Monday, December 27, 2004

It's Time To Go

Well, it is the eve of my deployment, and my troops and I are ready. It is not clear if all of them know exactly what they are getting into, but as one of their leaders, I know they've been trained.

We all got to spend Christmas with our families, and that was a pleasant surprise from Uncle Sam. You see, when I was on active duty, my wife and I were married for only 6 weeks before I deployed for Desert Shield/Storm #1. I signed into Ft. Bragg on Aug. 1st as a brand new 2nd Lt., and Kuwait was invaded on the 2nd. I was instructed not to move my wife to town because I would not be there long myself. That was how we spent our first Christmas.

The next year, after being home for about eight months, I received a no-notice deployment to Guantanamo Bay, Cuba, and that is how we spent our second Christmas. Thus, we have three ornaments that say "our first Christmas." So, you can understand why I was skeptical about getting to spend this Christmas with my family. I'm glad I lost that bet.

We are scheduled to fly into the theater of operation and receive more training before we go to our duty positions in Iraq. I will probably be off the net for a few weeks. Even though we've known of this deployment for months now, it still comes as a shock that I'm getting ready to leave.

My wife is overwhelmed with feelings of abandonment, even with all of the family and friends she has to assist her. She really is a remarkable woman, and I do thank God every day that she is part of my life. My boys, 8yrs, 4yrs, and 9 weeks - all have different perspectives. The 8 yr old believes he knows how difficult it will be without dad around, but I can't believe that he really has a grasp on the reality of the situation. The 4 year old is pretty much oblivious, but his energy in everything he does is contagious and just makes me laugh. The baby is doing all that a baby should do and will be a hand full for my wife while I'm gone.

My story is not that unique, and I'm sure that every soldier young or old has a story of what toll serving our country takes on family and friends. I will continue the blog and give my views on what I see as well as stories I hear. I'll write as soon as I can.

Editor's Notes: I had lunch with the soldier and his family last week. His humility and sense of duty are evident and inspiring. He will depart at 21:20 on 29 December. And he is correct that his wife is an amazing woman - strong, beautiful, smart, and steady.

Saturday, December 11, 2004

Training Days

I had a great Thanksgiving with my family. Our newborn son is doing great, my wife is adjusting well to me being gone, and our older two boys seem to be doing fine as well. I get home from time to time; it all depends on our training schedule, which changes daily.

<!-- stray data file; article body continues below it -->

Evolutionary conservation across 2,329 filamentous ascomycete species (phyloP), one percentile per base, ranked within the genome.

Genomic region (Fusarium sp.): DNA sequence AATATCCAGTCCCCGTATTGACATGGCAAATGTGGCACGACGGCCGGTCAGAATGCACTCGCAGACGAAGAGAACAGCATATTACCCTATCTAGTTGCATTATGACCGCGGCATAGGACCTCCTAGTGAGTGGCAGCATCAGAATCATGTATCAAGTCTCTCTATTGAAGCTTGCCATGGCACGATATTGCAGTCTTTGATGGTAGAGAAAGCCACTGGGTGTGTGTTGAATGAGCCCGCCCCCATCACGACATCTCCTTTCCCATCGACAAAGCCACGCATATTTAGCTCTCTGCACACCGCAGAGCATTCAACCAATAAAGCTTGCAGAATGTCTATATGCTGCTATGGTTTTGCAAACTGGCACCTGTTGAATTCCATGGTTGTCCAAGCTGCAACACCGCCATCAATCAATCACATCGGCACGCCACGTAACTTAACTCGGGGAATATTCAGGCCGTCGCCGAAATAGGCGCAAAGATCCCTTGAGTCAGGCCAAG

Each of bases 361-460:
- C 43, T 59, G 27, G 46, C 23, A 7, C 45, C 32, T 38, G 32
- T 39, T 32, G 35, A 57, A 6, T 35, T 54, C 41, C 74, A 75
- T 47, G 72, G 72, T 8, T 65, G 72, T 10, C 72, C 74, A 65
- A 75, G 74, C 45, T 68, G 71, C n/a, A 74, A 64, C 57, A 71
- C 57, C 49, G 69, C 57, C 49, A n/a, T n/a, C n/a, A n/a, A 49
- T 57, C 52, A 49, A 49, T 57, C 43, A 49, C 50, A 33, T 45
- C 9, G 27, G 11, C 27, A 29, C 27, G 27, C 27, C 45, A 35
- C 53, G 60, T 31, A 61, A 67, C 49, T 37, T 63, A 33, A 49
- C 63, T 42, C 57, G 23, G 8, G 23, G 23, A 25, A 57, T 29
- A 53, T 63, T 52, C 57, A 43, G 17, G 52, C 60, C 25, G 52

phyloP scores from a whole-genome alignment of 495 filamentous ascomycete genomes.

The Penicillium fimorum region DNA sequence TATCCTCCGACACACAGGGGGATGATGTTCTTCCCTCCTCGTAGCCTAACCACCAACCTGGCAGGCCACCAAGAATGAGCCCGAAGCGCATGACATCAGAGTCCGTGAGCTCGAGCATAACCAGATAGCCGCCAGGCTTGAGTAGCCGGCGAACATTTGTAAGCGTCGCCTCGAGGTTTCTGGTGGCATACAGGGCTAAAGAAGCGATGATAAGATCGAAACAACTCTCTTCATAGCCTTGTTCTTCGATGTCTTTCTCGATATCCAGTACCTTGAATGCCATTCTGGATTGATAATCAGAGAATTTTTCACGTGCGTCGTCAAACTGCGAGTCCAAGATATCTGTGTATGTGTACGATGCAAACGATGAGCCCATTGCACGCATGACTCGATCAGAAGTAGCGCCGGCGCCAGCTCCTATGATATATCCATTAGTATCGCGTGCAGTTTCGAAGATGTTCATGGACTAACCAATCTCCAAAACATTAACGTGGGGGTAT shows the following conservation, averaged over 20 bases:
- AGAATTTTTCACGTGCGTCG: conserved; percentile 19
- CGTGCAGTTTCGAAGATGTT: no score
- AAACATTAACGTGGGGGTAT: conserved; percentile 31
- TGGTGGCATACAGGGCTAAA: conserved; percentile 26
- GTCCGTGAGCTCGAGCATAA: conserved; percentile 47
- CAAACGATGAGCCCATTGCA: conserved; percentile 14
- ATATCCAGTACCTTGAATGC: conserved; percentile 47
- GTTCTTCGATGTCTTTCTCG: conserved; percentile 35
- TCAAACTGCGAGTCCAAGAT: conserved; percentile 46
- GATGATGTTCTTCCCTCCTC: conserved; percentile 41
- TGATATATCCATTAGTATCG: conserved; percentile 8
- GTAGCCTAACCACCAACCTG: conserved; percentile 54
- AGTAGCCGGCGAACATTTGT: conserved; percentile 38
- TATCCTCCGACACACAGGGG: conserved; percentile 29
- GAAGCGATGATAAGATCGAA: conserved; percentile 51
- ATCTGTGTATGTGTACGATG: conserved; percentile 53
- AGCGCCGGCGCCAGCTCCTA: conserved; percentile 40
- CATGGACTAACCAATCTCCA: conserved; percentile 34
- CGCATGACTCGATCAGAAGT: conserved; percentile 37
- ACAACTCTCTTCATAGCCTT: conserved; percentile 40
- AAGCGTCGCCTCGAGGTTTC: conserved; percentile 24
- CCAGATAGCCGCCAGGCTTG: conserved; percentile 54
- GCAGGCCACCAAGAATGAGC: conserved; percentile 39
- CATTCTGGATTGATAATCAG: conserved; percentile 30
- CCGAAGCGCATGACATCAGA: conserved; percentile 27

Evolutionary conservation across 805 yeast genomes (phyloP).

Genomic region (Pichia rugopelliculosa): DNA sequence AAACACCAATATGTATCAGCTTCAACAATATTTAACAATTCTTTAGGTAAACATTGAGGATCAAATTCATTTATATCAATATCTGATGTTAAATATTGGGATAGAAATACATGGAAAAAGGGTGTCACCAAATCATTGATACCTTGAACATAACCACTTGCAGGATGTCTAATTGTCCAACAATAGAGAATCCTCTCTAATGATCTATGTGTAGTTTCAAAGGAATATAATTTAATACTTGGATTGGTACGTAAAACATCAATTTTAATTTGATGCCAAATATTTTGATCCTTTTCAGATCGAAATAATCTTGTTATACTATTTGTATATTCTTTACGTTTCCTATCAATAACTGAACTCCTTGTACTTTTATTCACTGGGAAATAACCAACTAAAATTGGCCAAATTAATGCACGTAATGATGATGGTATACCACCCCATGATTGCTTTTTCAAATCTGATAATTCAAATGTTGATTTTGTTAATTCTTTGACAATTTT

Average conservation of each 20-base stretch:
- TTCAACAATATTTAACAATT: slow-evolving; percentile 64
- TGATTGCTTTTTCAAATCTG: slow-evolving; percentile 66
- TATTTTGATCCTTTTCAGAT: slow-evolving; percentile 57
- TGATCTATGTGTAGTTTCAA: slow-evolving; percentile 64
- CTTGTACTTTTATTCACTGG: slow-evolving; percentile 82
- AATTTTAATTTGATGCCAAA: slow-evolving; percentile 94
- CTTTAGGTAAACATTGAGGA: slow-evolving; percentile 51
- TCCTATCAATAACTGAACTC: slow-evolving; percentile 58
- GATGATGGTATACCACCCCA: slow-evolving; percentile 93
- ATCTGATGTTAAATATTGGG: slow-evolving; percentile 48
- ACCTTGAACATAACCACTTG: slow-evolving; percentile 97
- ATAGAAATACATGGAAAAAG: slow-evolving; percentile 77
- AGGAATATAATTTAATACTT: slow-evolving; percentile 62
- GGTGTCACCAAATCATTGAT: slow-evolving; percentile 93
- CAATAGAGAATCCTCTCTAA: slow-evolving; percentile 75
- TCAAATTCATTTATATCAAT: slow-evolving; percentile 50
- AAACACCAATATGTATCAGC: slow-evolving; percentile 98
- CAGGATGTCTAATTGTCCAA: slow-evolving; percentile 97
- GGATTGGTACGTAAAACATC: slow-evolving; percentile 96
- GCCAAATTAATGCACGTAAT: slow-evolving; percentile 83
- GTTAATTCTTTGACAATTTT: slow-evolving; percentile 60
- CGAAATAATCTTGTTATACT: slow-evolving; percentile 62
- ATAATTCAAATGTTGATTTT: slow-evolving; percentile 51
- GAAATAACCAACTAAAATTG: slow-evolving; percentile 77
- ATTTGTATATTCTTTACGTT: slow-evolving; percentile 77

Things at Ft. Bragg are going well - same old Army, hurry up and wait. I'm towing the line and trying not to ruffle any feathers. The Army has activated a reserve unit to process all of us through (most of whom have never deployed), and they are teaching us how to do things that they have no real experience in doing. It is not their fault. It is just the way the Army does things, and since I've deployed numerous times before and have been there recently, I have a little different perspective on what my troops need to know. We just have to check this block and get on with the deployment.

I visited with some of my active duty friends who were stationed here with me when I was on active duty. One, a Commander now in the 82nd Airborne, is trying to get me a pass to ride along on an upcoming jump. I won't get to exit the plane with them, but it feels good to be around the Whoa crowd again.

My unit is projected to complete the training here around Dec 20th, and we are fair game to leave after that. The tentative plan is to have a break during Christmas and have wheels up sometime shortly after we return. That would make sense -- so you know what that means-- yep, it won't happen that way, I fully expect to get a call on Dec 24 saying we are leaving the next day. Ha Ha!

Hope all are doing well and you are gearing up to have a great Holiday!

Let's Get Started

Welcome to the Triad's newest web log. I am Patrick Eakes, not the soldier. The soldier will send me his notes via email for me to post to this blog. I will post his emails in full, only editing spelling and/or punctuation. Initially, these posts will originate from Fort Bragg during training, then Iraq during deployment.

The soldier is a close friend and in the NC National Guard Reserve. He formerly served in the US Army and has participated in multiple combat situations, including Desert Storm. The soldier is a first-rate leader and motivator, and he maintains one of the most positive and charming attitudes I have ever seen.

The soldier will give a candid view of his life and mission in Iraq. Our hope is that you will enjoy an unfiltered look into his experiences. Please visit regularly and post your comments and questions as they arise.